Camping under the stars is a trip, though the flip side of a clear star-studded night is that it’s very cold; I think few of us slept well, as emerged when we slept far better the next, overcast and less frigid, night. The stars were not as bright and piercing as I’d expected from photos, perhaps because the half-moon was bright enough to illuminate things. When Scott [our guide] awoke us early next morning - five - well before the sunrise, the moon had set. I reveled in the Milky Way which is indeed so thick with star that you notice black spaces between the stars more than individual stars - Claire [another traveler] had been told by a guide on a tour she’d just completed in the Kimberley that Aboriginals saw a giant emu up there, and wasn’t it interesting that they look not at stars but at spaces between? It seemed entirely natural this night, perhaps also because I’m not trained to see constellations in this [the Southern] sky. Does the Milky Way always go from one horizon to another, and move slowly across the sky like a windshield wiper? (Actually, it rotates, as the films at the Desert Museum in Alice Springs showed.) I think it was too cold for deep thoughts for it wasn’t until later - and not the second night either, I think, but when I was thinking I should find a way to stay out under the stars a night in Kakadu until I thought of the bugs and the like there - that it occurred to me how radically different sleeping under the stars every night must be. Wherever you go, it’s the same sky - instead of having the same bed into which you flee from a harsh and indifferent world - you sleep in the sky, are cradled by it, rocked. What was that line about turning with the movement of the Milky Way from Yorro Yorro? If it’s safe to be exposed, then not sleeping under the stars seems like cutting yourself off from that grand embrace, like shutting yourself needlessly off from the most important sources of being. You’re at home there, it is your home. And not just because it’s the constant. Because one is so vulnerable when asleep, most open and trusting...

Not Bruce Chatwin, but good enough for me. Saved by a skyhook (take that, Dan Dennett!). And Yorro Yorro's already in the syllabus, too!

Tuesday, January 18, 2011

Mix up

Everyone hates "wintry mix" - a stew of freezing rain, snow and sleet. It certainly make for unpleasant walking - slush in all its slushy forms. But when you look up you sometimes see some lovely ice sculptures.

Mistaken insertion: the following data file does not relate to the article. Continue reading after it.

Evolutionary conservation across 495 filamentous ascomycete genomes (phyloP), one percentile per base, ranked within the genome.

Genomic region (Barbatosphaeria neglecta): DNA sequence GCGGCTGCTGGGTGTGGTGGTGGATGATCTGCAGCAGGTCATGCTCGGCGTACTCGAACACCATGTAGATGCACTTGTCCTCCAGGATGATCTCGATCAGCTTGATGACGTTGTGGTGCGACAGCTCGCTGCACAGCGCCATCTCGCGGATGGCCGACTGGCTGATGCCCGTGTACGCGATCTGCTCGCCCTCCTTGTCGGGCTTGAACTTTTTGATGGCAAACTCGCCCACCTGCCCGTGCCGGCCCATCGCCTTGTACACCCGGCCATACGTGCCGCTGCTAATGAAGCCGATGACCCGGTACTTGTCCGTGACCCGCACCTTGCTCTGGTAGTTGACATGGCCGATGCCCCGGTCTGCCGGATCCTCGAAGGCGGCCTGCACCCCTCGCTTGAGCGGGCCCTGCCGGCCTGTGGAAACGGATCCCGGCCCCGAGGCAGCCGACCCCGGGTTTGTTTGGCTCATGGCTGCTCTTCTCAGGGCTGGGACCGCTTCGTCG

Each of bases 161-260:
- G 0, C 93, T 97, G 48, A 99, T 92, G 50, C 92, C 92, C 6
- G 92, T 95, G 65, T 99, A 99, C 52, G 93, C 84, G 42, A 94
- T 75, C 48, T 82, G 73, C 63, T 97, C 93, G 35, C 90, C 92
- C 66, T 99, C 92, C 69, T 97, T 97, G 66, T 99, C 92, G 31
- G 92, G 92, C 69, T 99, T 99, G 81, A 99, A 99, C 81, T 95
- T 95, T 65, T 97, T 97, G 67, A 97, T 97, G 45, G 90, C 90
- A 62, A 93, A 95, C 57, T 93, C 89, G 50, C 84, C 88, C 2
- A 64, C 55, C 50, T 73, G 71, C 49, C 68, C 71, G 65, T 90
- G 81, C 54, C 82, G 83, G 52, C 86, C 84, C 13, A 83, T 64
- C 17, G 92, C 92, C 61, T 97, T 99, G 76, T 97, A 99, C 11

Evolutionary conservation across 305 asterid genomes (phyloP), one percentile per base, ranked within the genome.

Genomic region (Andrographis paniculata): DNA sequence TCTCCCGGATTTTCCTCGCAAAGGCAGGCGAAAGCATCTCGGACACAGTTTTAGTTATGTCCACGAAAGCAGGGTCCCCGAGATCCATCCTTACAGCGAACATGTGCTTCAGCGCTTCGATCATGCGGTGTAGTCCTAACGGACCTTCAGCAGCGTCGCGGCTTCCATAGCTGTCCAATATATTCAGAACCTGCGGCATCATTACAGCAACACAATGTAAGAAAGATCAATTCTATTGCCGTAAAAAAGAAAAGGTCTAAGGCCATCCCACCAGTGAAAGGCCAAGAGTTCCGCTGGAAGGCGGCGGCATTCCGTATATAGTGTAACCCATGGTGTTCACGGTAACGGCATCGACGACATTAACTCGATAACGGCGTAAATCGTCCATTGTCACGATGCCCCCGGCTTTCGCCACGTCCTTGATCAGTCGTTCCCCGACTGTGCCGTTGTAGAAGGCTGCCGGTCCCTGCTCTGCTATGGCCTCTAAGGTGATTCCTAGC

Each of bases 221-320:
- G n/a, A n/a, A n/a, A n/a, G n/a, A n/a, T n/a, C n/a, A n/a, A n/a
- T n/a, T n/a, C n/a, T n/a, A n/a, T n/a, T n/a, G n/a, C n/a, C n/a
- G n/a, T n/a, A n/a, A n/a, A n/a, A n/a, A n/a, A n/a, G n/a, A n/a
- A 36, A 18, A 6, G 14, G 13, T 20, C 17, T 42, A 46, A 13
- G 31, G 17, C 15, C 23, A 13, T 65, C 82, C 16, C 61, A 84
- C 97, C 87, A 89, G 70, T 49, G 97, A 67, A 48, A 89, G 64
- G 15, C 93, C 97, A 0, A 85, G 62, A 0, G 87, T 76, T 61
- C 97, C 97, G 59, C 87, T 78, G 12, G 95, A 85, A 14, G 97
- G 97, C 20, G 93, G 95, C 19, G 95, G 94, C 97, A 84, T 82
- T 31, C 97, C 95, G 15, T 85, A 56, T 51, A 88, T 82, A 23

Monday, January 17, 2011

A bridge too far?

I'm working on the syllabus for my new course, "Aboriginal Australia and the Idea of Religion," which I'll be teaching along with "Exploring Religious Ethics" in the semester which begins next week. It's a course I proposed soon after returning from Australia in 2007, but it hasn't had to move from idea to practice before now. What was I thinking? Actually, I know what I was thinking: representations of Aboriginal culture play a decisive role in Durkheim's Elementary Forms, Freud's Totem and Taboo and Eliade's Sacred and Profane. Tracing their views to their sources, and comparing these in turn with more up to date studies, could shed light on the theory of religion, its history and the problems in its practice. We might learn something about Aboriginal traditions, too!

There's still a shadow of that rather too academic project in the current syllabus - we follow an account of the sacred pole of an Arrernte ancester named Numbakulla from the description in Spencer and Gillen's The Arunta: A Study of a Stone-Age People to Eliade, through critiques of Eliade's interpretation and appropriation, and back to understandings of Arrernde traditions today. But most of the course will be about Aboriginal traditions today, which can challenge many a received view of the nature of time and space, sacred and natural, etc., but are obviously worth exploring in their own right. But how teach that, especially as a novice in the field, and thousands of miles from the territories of the Dreaming? Quite a challenge not to pull an Eliade myself.

It's still a bit of a work in progress, the syllabus. Ethical and methodological questions will continue to be important, though different ones. Instead of seeing the modern Western interpreter simply as uncomprehending and exploitative colonist, we'll also be looking at the role of ethnographers and historians in chronicling traditions threatened by settler Australian culture - and reinvented in response to these threats. The picture's much more complicated and fascinating. In the making of the film "Ten Canoes," for instance (our topic for the first few classes), film-maker Rolf de Heer and the Yolngu community of Ramingining worked with photographs taken by ethnographer Donald Thomson in the 1930s in order to revive a forgotten tradition of goose egg hunting - and tell a new/old story.